I love Nora Roberts’ J.D. Robb books, I simply love them. But as for the books she writes under her own name, I find myself blowing hot and cold. Some of them (the Born In series) are on my keeper shelf, some of them (the Stars of Mithra series) I am indifferent to, and some of them (Montana Sky), I could not finish. I guess I’m just not a Noraholic. I always have a soft spot in my heart for books set in New Orleans, and when I heard that Nora Roberts’ new one was set there, I asked to review it. It turned out to be an atmospheric book with a very likeable hero and a touch of ghostly mystery.
The hero of Midnight Bayou is Declan Fitzgerald (have to have that Irish connection) a Boston lawyer, who fell in love with New Orleans and a beautiful old house called Manet Hall years ago. When he heard that it was available, he jumped at the chance to buy it. Declan has an independent income and experience in rehabbing old houses; he plans to fix up the place and settle down in the Crescent City.
While he is working on the hall, Declan is plagued by dreams, fuge states and noises. It is clear to us the readers what the source of the problems is. In a prologue, Roberts gives us the story of twin brothers, one good and one bad and how the bad one murdered his brother’s wife. The ghosts of Manet Hall are trying to get in touch with Declan.
Through his friend Remy, Declan meets Angelina (Lena) Simone, the descendant of the woman who was murdered. Declan falls in love with Lena at first sight, but she is skittish. As the book progresses, Declan and Lena fall in love and they also discover the truth behind the ghosts of Manet Hall.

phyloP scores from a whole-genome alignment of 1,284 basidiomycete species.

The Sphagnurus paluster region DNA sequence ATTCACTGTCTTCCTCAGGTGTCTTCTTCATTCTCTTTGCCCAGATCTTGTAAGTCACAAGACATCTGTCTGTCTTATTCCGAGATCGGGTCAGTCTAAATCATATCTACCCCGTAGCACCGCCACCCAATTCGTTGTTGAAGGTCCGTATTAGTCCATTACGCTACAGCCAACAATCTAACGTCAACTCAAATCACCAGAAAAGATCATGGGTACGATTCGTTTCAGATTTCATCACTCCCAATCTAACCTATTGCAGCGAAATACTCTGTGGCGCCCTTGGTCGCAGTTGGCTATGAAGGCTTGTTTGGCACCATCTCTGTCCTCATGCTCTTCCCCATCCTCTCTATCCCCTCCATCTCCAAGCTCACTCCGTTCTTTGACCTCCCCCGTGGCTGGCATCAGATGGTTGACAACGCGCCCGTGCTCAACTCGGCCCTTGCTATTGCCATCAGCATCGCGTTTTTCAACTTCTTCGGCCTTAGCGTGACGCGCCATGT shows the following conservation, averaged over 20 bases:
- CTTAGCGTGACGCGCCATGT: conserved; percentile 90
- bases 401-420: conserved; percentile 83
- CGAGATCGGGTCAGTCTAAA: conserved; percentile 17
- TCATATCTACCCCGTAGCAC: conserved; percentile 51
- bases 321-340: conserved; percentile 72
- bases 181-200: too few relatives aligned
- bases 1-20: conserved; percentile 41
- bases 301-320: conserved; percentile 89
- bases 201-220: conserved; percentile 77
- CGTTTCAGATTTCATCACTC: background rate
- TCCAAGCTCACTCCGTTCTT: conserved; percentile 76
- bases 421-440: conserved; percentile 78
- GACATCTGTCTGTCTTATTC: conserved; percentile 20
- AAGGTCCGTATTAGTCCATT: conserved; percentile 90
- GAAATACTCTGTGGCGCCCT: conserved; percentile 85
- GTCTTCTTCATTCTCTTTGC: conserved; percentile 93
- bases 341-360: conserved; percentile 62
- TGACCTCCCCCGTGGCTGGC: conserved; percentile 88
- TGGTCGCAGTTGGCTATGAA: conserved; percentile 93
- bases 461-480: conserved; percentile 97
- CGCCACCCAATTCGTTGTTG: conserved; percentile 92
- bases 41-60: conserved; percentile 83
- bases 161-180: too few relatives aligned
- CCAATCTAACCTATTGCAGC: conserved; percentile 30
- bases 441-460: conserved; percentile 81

First what I liked: Declan. What a dear, kind, good man! He has a heart as big as the Mississippi River, and the most tender nature. I just loved him. Nora Roberts has few peers when it comes to writing male characters. Declan and his friend Remy were so authentically male that I kept nodding my head as I read and saying “yes, yes that is so utterly guy!” (I have four brothers, three brothers-in-law, one son and four nephews – I know guys). Another thing I loved about this book was the dialogue. It was crisp and snappy and sounded just right, there wasn’t a stilted phrase to be found. I also loved the descriptions of Manet Hall, it sounded lovely. (Since this is a romance, Roberts wisely left out any descriptions of the havoc that the Formosan termite has wreaked on the stately homes of the Big Easy).
Now, what I didn’t like: Declan falls in love with Lena at first sight, and I kept wondering why. She was not all that likable, being flippant, brittle and guarded. Later on when we get to know her better, her behaviour is perfectly understandable and if Declan had fallen in love with her then, I could have better understood it. But not at first sight. Also, Lena is a Cajun and her speech is at first peppered with so many chers that I felt like Sonny. A few would have sufficed to give us a flavor of cajun-speak and they do diminish as the book progresses, but for a while there were so many I was counting them. Very distracting. Finally, while the ghost story was O.K., I felt it was tacked on and would have preferred a straight love story.
I fully expect to see Midnight Bayou perched comfortably atop the best-seller list. While it was not a keeper for me, it kept me happily entertained for a couple of days. But I guess I’m not ready to join the Cult of Nora – not quite yet.